Can Employers Fire Employees Without Paying Severance?team
In light of the difficult economic circumstances surrounding COVID-19, some Ontario employers may be considering whether they should fire employees to cut costs. While it may seem cost-effective to terminate employees, employers could be exposing themselves to paying out large sums in severance to those employees and opening themselves to substantial legal fees.
What does “Severance” Really Mean?
Severance is commonly used interchangeably with separation or termination pay but actually refers to the entirety of an employee’s legal entitlements upon the termination of their employment without cause. This can include everything from the employee’s minimum entitlements under the Ontario Employment Standards Act, the common law, and any other contractual entitlements agreed to between the employer and employee.
When Do Employers Owe Employees Severance?
When an employer terminates an employee through no fault of their own, it is a termination without cause. This can include circumstances of economic difficulty where an employer must terminate employees to stay fiscally afloat, or where an employee’s position is being eliminated.
Upon termination without cause, an employee would be immediately entitled to their statutory entitlements in Ontario, which must be paid out to them on a timely basis. Regardless of whether an employee is negotiating their right to additional common law, contractual or other entitlements with their employer, an employer cannot withhold the employee’s statutory entitlements.
When Don’t Employers Owe Employees Severance?
In rare circumstances, employers do not owe an employee severance for termination. The most common scenarios are when an employer has just-cause for an employee’s termination and when the employee is terminated while on probation.
If an employer meets the high threshold of establishing just-cause at common law, an employee would only be entitled to their statutory entitlements for termination. However, if an employer can demonstrate that an employee’s conduct reached the even higher threshold of just-cause for termination under the Ontario Employment Standards Act, an employee would also not be entitled to their minimum statutory entitlements.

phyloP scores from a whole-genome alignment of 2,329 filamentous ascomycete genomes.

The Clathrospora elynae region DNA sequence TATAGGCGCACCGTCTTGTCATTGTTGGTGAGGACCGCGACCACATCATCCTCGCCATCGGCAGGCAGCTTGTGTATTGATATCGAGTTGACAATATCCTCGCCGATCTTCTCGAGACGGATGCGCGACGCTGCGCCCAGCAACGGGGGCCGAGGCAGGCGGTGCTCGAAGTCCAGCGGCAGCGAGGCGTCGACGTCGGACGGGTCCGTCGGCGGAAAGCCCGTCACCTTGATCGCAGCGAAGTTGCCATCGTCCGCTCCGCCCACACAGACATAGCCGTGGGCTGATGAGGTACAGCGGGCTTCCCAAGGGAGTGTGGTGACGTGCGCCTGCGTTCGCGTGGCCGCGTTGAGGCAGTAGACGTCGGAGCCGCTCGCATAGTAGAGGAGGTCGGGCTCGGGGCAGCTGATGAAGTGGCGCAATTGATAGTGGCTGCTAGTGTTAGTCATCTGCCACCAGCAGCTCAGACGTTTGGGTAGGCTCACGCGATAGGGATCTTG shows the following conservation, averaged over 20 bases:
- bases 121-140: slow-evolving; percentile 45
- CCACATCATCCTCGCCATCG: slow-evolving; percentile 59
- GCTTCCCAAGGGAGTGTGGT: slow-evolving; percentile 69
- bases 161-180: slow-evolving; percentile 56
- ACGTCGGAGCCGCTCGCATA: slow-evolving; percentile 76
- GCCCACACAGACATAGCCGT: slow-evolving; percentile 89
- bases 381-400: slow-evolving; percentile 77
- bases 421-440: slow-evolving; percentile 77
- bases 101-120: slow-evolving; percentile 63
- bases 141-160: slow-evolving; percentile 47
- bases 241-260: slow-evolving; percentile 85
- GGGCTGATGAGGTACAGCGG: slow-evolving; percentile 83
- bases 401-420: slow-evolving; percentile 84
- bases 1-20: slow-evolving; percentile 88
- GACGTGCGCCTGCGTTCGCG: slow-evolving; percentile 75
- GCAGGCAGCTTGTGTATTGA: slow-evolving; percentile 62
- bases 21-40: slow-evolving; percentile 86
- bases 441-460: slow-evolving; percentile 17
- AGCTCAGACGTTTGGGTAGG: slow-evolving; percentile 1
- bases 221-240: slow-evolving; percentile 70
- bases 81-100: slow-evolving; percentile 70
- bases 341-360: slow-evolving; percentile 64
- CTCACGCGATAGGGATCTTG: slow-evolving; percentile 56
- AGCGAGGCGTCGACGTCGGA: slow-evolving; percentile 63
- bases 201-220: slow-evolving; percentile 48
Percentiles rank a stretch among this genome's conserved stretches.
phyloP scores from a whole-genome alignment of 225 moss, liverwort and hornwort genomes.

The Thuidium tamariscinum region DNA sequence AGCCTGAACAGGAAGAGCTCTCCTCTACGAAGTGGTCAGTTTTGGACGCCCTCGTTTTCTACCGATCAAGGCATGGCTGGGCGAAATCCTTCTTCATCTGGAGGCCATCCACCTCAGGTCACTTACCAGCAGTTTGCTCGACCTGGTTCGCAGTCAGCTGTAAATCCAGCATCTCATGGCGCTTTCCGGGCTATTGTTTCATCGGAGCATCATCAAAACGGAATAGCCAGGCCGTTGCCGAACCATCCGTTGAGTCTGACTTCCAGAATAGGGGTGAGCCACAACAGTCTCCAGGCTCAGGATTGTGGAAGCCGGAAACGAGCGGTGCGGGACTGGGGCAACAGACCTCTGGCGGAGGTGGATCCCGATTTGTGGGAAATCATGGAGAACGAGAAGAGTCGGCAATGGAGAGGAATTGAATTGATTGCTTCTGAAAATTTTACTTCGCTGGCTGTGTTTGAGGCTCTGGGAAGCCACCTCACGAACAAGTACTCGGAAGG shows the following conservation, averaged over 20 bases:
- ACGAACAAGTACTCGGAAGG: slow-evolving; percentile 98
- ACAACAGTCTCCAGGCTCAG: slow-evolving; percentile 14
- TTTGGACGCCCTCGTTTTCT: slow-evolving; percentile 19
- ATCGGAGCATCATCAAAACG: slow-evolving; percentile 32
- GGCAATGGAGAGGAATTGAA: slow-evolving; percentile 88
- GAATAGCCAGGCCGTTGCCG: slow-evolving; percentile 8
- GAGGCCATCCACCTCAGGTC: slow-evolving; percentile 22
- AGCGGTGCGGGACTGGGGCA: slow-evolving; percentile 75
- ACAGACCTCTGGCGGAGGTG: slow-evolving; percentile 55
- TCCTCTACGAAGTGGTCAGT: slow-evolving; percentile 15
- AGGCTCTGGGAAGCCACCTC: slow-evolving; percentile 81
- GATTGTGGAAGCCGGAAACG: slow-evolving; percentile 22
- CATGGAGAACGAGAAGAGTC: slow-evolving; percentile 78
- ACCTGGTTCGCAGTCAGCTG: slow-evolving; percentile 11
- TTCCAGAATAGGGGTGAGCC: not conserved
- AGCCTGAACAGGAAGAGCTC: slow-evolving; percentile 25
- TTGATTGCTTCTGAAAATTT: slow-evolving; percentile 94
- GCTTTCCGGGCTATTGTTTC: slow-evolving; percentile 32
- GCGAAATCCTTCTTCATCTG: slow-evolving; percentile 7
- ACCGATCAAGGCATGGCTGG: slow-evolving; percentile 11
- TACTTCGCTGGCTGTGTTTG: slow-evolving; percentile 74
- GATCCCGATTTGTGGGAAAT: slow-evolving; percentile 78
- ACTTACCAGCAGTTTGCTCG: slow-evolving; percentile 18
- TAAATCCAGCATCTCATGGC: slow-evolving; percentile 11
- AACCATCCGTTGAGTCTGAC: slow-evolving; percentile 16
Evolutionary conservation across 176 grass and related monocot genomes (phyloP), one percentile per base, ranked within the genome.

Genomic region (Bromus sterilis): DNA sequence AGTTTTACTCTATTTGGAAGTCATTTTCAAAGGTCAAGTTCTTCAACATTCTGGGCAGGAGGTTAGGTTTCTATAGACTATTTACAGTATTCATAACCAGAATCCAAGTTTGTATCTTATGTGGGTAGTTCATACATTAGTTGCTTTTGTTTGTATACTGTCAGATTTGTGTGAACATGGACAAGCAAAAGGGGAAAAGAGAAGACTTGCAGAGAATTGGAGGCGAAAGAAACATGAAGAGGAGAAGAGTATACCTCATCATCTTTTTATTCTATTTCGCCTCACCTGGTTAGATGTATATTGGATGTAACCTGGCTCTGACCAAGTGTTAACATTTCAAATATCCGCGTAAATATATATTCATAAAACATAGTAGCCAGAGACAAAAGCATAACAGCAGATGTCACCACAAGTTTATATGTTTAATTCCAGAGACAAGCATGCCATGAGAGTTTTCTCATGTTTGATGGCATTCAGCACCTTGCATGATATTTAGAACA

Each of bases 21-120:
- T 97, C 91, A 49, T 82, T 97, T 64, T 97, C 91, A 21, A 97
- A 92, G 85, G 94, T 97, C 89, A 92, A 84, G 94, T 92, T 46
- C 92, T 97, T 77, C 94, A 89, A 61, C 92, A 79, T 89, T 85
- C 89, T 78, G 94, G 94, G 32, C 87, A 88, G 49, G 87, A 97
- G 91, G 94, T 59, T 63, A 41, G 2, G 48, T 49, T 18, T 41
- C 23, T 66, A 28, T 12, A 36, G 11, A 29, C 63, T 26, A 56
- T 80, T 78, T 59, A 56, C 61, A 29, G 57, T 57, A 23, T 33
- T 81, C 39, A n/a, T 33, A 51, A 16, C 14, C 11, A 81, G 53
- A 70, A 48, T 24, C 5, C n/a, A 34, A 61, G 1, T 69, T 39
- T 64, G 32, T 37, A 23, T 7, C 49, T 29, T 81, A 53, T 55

The Courts do not take kindly towards employers who dishonestly allege just-cause for an employee’s termination to avoid paying severance and will award damages in addition to what the employee is entitled to for termination without cause against such employers.
The other common scenario where an employee is not owed severance in Ontario occurs when they are terminated while on probation. The employer is however expected to provide the employee a “fair and reasonable opportunity” to demonstrate their suitability for the role.
Given the complexity and risk involved in terminating employees, employers should consult an employment lawyer to avoid common and costly pitfalls.
If you are an employer who is seeking information about proper dismissals, or an employee who has been dismissed, our team of experienced workplace lawyers at Achkar Law can help. Contact us by phone toll-free at1 (800)771-7882 or email us at [email protected] and we would be happy to assist.
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Disclaimer: This blog is not intended to serve as or should be construed as legal advice and is only to provide general information. It is in no way particular to your case and should not be relied on in any way. No portion or use of this blog will establish a lawyer-client relationship with the author or any related party. Should you require legal advice for your particular situation, fill out the contact form, call (800) 771-7882 or email [email protected]